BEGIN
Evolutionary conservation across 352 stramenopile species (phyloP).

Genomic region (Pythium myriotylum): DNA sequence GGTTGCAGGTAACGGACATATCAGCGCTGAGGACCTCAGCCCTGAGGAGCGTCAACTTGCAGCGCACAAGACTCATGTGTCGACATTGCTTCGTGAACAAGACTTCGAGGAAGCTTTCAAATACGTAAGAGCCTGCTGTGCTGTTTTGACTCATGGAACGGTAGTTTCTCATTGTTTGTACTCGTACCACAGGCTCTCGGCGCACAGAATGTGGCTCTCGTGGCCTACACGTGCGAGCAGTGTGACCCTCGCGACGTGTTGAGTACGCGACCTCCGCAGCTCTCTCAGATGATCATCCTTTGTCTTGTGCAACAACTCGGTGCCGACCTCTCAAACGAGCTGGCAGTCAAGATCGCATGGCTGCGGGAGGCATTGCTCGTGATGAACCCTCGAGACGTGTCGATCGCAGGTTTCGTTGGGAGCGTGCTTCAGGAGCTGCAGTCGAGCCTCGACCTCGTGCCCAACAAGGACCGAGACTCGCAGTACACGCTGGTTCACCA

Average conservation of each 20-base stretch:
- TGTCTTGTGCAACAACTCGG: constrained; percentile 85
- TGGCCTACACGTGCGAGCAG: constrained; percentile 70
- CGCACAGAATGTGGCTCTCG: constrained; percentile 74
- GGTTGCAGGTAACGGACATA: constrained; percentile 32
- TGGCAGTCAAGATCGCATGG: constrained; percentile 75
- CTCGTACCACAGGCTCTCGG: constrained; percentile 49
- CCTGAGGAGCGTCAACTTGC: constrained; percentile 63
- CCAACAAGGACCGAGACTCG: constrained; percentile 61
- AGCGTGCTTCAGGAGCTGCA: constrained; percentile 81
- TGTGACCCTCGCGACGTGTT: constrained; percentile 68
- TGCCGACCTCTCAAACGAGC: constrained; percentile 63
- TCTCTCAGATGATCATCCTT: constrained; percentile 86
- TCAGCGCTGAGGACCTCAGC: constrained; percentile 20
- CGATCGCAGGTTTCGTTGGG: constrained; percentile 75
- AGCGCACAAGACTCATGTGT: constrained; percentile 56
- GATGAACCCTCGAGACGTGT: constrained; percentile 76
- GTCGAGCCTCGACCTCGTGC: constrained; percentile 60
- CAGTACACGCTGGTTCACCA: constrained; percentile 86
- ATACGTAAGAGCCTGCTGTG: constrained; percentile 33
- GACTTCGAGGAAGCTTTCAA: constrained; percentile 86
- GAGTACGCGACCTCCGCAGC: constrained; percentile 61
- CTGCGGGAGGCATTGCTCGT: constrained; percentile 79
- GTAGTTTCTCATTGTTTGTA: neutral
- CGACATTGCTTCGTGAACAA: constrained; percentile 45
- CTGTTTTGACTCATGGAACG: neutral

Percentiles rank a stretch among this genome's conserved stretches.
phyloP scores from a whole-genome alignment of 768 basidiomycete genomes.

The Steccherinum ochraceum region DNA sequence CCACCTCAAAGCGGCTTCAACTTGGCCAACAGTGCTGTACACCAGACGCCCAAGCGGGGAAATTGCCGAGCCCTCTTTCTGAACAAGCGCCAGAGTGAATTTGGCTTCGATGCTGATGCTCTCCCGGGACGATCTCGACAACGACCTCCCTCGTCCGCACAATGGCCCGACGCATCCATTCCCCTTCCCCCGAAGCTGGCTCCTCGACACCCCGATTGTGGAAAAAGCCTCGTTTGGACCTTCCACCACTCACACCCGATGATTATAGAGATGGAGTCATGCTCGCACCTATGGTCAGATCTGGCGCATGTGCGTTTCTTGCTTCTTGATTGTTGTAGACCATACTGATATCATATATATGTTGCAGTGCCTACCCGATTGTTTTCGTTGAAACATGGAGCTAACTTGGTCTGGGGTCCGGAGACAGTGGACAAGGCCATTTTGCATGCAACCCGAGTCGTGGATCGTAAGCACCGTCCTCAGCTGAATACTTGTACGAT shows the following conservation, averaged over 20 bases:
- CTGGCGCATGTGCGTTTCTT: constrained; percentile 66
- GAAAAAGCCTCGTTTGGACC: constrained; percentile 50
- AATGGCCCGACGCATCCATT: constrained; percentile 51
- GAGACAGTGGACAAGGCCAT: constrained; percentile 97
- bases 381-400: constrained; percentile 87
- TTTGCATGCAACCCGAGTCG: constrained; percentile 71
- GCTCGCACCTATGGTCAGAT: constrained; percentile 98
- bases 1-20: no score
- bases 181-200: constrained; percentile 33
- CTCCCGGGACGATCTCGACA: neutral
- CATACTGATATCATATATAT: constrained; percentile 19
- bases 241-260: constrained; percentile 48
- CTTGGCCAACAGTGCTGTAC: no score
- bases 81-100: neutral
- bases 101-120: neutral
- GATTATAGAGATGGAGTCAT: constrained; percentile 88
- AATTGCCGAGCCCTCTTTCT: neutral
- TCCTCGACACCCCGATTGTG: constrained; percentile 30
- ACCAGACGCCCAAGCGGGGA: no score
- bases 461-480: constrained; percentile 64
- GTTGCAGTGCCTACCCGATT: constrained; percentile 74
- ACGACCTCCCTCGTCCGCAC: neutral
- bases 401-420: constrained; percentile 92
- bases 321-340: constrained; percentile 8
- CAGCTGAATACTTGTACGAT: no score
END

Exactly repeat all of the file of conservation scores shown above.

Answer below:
Evolutionary conservation across 352 stramenopile species (phyloP).

Genomic region (Pythium myriotylum): DNA sequence GGTTGCAGGTAACGGACATATCAGCGCTGAGGACCTCAGCCCTGAGGAGCGTCAACTTGCAGCGCACAAGACTCATGTGTCGACATTGCTTCGTGAACAAGACTTCGAGGAAGCTTTCAAATACGTAAGAGCCTGCTGTGCTGTTTTGACTCATGGAACGGTAGTTTCTCATTGTTTGTACTCGTACCACAGGCTCTCGGCGCACAGAATGTGGCTCTCGTGGCCTACACGTGCGAGCAGTGTGACCCTCGCGACGTGTTGAGTACGCGACCTCCGCAGCTCTCTCAGATGATCATCCTTTGTCTTGTGCAACAACTCGGTGCCGACCTCTCAAACGAGCTGGCAGTCAAGATCGCATGGCTGCGGGAGGCATTGCTCGTGATGAACCCTCGAGACGTGTCGATCGCAGGTTTCGTTGGGAGCGTGCTTCAGGAGCTGCAGTCGAGCCTCGACCTCGTGCCCAACAAGGACCGAGACTCGCAGTACACGCTGGTTCACCA

Average conservation of each 20-base stretch:
- TGTCTTGTGCAACAACTCGG: constrained; percentile 85
- TGGCCTACACGTGCGAGCAG: constrained; percentile 70
- CGCACAGAATGTGGCTCTCG: constrained; percentile 74
- GGTTGCAGGTAACGGACATA: constrained; percentile 32
- TGGCAGTCAAGATCGCATGG: constrained; percentile 75
- CTCGTACCACAGGCTCTCGG: constrained; percentile 49
- CCTGAGGAGCGTCAACTTGC: constrained; percentile 63
- CCAACAAGGACCGAGACTCG: constrained; percentile 61
- AGCGTGCTTCAGGAGCTGCA: constrained; percentile 81
- TGTGACCCTCGCGACGTGTT: constrained; percentile 68
- TGCCGACCTCTCAAACGAGC: constrained; percentile 63
- TCTCTCAGATGATCATCCTT: constrained; percentile 86
- TCAGCGCTGAGGACCTCAGC: constrained; percentile 20
- CGATCGCAGGTTTCGTTGGG: constrained; percentile 75
- AGCGCACAAGACTCATGTGT: constrained; percentile 56
- GATGAACCCTCGAGACGTGT: constrained; percentile 76
- GTCGAGCCTCGACCTCGTGC: constrained; percentile 60
- CAGTACACGCTGGTTCACCA: constrained; percentile 86
- ATACGTAAGAGCCTGCTGTG: constrained; percentile 33
- GACTTCGAGGAAGCTTTCAA: constrained; percentile 86
- GAGTACGCGACCTCCGCAGC: constrained; percentile 61
- CTGCGGGAGGCATTGCTCGT: constrained; percentile 79
- GTAGTTTCTCATTGTTTGTA: neutral
- CGACATTGCTTCGTGAACAA: constrained; percentile 45
- CTGTTTTGACTCATGGAACG: neutral

Percentiles rank a stretch among this genome's conserved stretches.
phyloP scores from a whole-genome alignment of 768 basidiomycete genomes.

The Steccherinum ochraceum region DNA sequence CCACCTCAAAGCGGCTTCAACTTGGCCAACAGTGCTGTACACCAGACGCCCAAGCGGGGAAATTGCCGAGCCCTCTTTCTGAACAAGCGCCAGAGTGAATTTGGCTTCGATGCTGATGCTCTCCCGGGACGATCTCGACAACGACCTCCCTCGTCCGCACAATGGCCCGACGCATCCATTCCCCTTCCCCCGAAGCTGGCTCCTCGACACCCCGATTGTGGAAAAAGCCTCGTTTGGACCTTCCACCACTCACACCCGATGATTATAGAGATGGAGTCATGCTCGCACCTATGGTCAGATCTGGCGCATGTGCGTTTCTTGCTTCTTGATTGTTGTAGACCATACTGATATCATATATATGTTGCAGTGCCTACCCGATTGTTTTCGTTGAAACATGGAGCTAACTTGGTCTGGGGTCCGGAGACAGTGGACAAGGCCATTTTGCATGCAACCCGAGTCGTGGATCGTAAGCACCGTCCTCAGCTGAATACTTGTACGAT shows the following conservation, averaged over 20 bases:
- CTGGCGCATGTGCGTTTCTT: constrained; percentile 66
- GAAAAAGCCTCGTTTGGACC: constrained; percentile 50
- AATGGCCCGACGCATCCATT: constrained; percentile 51
- GAGACAGTGGACAAGGCCAT: constrained; percentile 97
- bases 381-400: constrained; percentile 87
- TTTGCATGCAACCCGAGTCG: constrained; percentile 71
- GCTCGCACCTATGGTCAGAT: constrained; percentile 98
- bases 1-20: no score
- bases 181-200: constrained; percentile 33
- CTCCCGGGACGATCTCGACA: neutral
- CATACTGATATCATATATAT: constrained; percentile 19
- bases 241-260: constrained; percentile 48
- CTTGGCCAACAGTGCTGTAC: no score
- bases 81-100: neutral
- bases 101-120: neutral
- GATTATAGAGATGGAGTCAT: constrained; percentile 88
- AATTGCCGAGCCCTCTTTCT: neutral
- TCCTCGACACCCCGATTGTG: constrained; percentile 30
- ACCAGACGCCCAAGCGGGGA: no score
- bases 461-480: constrained; percentile 64
- GTTGCAGTGCCTACCCGATT: constrained; percentile 74
- ACGACCTCCCTCGTCCGCAC: neutral
- bases 401-420: constrained; percentile 92
- bases 321-340: constrained; percentile 8
- CAGCTGAATACTTGTACGAT: no score